The first step in farcing occurs when a cybercriminal friends a stranger on, for instance, Facebook. The hacker will set up a fraudulent profile with a friendly, attractive-looking picture to lure in victims. Additionally, many of these profiles will boast a hefty list of mutual friends, encouraging individuals to accept the request.
A criminal can get enough information from your Facebook page to steal your identity by finding out your birthdate, pet's name, former schools, hobbies, place of birth, family members' names and birthdates and your favorite vacation spots. All of these are answers that could potentially be used as solutions to security questions for, say, your online bank account.
If a hacker is particularly aggressive, he or she can then use the messaging function to request additional personal information from the victim. Social media provides thieves with a veritable goldmine of data.
The criminal can then send requests to your friends, listing you as a shared contact that gives them immediate credibility. This destructive growth pattern is known in the industry as "upward contagion," and means that you could unknowingly be helping thieves penetrate your friends' security networks.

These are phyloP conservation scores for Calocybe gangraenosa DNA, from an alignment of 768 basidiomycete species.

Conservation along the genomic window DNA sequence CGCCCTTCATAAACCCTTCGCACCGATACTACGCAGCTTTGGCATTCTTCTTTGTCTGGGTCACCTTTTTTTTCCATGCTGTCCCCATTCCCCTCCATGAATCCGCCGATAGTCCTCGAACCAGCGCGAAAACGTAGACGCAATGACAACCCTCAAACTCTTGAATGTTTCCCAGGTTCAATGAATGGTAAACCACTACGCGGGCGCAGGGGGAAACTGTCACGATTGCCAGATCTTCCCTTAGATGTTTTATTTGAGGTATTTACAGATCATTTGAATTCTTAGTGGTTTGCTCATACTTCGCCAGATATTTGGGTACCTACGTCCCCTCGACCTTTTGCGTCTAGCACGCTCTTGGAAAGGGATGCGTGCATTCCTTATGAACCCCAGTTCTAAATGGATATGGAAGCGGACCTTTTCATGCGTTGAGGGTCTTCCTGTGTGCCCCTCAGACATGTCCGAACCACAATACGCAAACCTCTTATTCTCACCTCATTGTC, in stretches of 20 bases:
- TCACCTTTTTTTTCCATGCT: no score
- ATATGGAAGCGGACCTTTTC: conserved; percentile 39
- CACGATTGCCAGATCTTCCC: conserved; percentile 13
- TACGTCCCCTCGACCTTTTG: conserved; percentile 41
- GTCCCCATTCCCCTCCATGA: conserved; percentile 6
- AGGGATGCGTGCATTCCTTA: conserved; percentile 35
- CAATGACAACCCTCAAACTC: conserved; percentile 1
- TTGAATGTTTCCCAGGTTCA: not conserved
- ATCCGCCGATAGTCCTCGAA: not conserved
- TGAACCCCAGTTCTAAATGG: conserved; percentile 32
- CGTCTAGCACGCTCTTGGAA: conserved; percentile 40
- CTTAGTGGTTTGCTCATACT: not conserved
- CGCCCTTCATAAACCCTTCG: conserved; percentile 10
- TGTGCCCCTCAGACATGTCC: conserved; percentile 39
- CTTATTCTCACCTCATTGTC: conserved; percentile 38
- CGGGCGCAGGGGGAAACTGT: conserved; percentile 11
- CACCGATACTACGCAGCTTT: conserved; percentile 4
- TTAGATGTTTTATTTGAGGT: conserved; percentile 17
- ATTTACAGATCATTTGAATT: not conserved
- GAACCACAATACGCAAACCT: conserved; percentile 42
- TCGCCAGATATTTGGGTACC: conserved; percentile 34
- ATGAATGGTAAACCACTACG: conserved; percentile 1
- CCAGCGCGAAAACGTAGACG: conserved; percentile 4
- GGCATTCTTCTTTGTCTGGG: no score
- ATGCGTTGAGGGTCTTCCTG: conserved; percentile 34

"Farcing takes place on popular social media platforms like Facebook, Twitter, LinkedIn and Google Plus," Arun Vishwanath, associate professor of communication at the University of Buffalo, said in a recent study, "and has been used for online bullying, identity theft, organizational espionage, child pornography and even burglary."
Vishwanath offers the example of the recently publicized scandal that took place in a school district near Buffalo, wherein a substitute teacher created a fake profile to solicit explicit photographs of young girls. The method can just as easily be used to steal financial information.
Vishwanath recently conducted a study on 150 Facebook users from the UB student body, creating several fraudulent profiles and friending the subjects. One in five of the individuals accepted the initial friend request, and 13 percent of those people who accepted the request also provided the farcer with additional information via the messaging service.
"Farcing spreads through social contagion,” warns Vishwanath. "Think through decisions as to whom to 'friend.' Don't rely on cues like a photo or a list of contacts. Paying a lot more attention to who is making friend requests and who is messaging you for further information is likely to further protect you — and your real friends — from these online pickpockets."
Here are a few tips to help protect yourself from farcing:
- Update your privacy settings on all of your social media accounts so that only friends can view your information.
- Review your friends' list and remove any that you do not know personally. Be cautious about what friend requests you accept in the future.
- Be wary of what information you post on your social profiles. Don't, for instance, post your full birthdate, contact information such as email and mailing addresses or advertise the fact that you are going out of town.
You may also want to consider investing in an identity theft protection service, which can help protect you from identity theft alerting you to certain activity in your name that can indicate credit fraud.